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the guy who invented fire
The Telescopes/ Charles Atlas/ Saint Joan @ The Spitz, London
(15th November 2002)
"This song depends entirely on that effects pedal.." CRRWSSTHHRRRPP! "..and itís playing up.." CCSHHHHHHHHH! "..tonight.." WHHSHHSHHS!! ".." CRWSHWWDHSHWOOO!! Saint Joan are coming to the end of a set thatís released musical beauty into the smoky air of a small part of London this evening. Saint Joan play flute and violin and bass and drums. And they sing and talk. Yeah, and your favourite record is a piece of plastic in a cardboard cover. Of course, Saint Joan play instruments and sing and talk, so do all bands, but when Saint Joan do it they float a wisp of lace from the hem of an angelís dress around the stage. At least thatís how Iím feeling when the chap with the flute rises from fiddling with the pedal, puts the flute to his lips and blows and the pedal blows back what heís blown, covered in glimmer. And then he blows again. Saint Joan are singing me a fairy tale at bedtime. If Iím lucky, Iíll fall asleep before it ends and the sound will be in my head all night.
Charles Atlas I mostly missed, but Iíve got the album on now (Worsted Weight, on Ochre) and home is definitely where Iíd want to be listening to it. Reclined, preferably, in the dark, mostly, under the influence, slightly, Iíd put this on after Stylusí Mynydd Preseli and before the new Sigur Ros. And Iíd begin to think that perhaps there is an antidode to modern life; Iíd begin to think of Satie wrapped in warm tones and loving quiet and Iíd begin to think about nothing.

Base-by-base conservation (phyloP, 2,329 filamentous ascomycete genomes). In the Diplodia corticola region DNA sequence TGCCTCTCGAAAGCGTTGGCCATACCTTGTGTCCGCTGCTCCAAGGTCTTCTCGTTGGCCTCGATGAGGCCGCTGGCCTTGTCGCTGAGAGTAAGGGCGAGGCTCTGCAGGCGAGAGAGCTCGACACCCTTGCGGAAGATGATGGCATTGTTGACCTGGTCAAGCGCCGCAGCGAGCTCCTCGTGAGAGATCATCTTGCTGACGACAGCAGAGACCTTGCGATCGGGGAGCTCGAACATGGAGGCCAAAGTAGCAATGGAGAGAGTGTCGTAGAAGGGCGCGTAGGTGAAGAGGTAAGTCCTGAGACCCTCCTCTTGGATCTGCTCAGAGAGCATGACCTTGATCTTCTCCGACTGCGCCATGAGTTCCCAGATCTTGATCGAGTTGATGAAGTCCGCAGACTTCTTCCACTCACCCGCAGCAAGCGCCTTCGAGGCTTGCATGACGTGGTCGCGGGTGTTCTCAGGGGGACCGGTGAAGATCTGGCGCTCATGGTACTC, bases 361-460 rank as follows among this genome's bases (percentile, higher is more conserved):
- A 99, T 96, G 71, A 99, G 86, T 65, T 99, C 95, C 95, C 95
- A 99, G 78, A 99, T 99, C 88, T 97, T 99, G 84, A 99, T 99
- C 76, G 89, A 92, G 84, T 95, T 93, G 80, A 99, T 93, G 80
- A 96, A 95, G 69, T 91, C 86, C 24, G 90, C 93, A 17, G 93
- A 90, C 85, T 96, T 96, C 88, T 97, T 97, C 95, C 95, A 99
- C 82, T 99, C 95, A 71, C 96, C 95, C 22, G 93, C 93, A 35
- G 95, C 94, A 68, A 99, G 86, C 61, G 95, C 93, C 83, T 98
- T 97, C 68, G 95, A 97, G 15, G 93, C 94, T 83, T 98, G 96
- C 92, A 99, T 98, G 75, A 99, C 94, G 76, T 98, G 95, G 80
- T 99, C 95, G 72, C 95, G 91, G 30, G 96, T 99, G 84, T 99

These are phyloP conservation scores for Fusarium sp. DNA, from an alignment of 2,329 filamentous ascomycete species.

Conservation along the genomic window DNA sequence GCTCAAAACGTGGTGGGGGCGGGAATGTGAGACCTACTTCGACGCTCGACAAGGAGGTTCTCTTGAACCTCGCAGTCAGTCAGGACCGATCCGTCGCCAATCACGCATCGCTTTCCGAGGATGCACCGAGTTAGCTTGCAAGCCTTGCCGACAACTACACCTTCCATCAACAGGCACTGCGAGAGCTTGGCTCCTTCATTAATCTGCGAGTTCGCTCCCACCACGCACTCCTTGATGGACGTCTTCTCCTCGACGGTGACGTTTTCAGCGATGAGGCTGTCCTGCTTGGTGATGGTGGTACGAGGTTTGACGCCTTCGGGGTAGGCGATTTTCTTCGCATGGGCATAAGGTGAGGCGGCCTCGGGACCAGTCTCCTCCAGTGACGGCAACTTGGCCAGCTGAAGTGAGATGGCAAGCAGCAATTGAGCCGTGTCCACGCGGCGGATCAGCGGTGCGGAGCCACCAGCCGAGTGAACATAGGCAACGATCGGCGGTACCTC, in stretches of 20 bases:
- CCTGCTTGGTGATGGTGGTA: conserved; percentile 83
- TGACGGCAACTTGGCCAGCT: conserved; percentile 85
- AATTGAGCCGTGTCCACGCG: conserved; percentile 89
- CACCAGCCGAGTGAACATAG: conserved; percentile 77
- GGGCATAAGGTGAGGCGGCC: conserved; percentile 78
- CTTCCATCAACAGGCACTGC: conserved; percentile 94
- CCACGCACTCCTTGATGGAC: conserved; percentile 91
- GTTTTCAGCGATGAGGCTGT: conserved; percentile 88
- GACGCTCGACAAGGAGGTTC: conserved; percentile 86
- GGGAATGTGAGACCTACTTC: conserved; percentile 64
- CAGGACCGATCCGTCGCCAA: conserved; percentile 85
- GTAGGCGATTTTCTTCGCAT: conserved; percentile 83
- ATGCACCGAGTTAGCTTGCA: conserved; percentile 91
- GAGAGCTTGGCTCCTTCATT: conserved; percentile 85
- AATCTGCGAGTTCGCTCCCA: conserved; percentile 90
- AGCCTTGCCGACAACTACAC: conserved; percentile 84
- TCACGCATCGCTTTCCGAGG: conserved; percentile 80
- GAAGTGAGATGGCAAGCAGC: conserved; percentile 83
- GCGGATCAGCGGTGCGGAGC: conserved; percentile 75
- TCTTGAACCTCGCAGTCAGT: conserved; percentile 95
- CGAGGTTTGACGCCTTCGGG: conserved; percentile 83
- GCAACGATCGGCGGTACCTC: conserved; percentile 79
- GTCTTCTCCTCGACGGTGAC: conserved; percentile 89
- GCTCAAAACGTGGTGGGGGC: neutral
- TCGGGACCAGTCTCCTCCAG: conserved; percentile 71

You might be forgiven for thinking youíd wandered into a weird jumble sale. Three abreast, The Telescopes sit at tables, piles of electronic detritus arrayed in front of them, expectant. You imagine you could shout "Iíll give you 50p for the thing that looks like a gearstick" and some elderly lady would shout from the back "itís worth a fiver, that, you cheeky beggar!" Then the lights drop, the projectors flash disconnected space/science imagery onto the back wall, rhythms slide out of one of the black boxes and the three turn from vendors of second-hand technology into architects of shape-shifting slolectro. Apart from the chap at the side of the stage intently grating a fork or rattling chains, or occasionally playing some minimal melody on trumpet or trombone, thereís precious little (ha ha) physical movement but the swirling noise makes up for that. In so many ways this absorbing non-cacophony could turn into a festival of chin stroking, but the ĎScopes remain focussed and the chins remain untouched.
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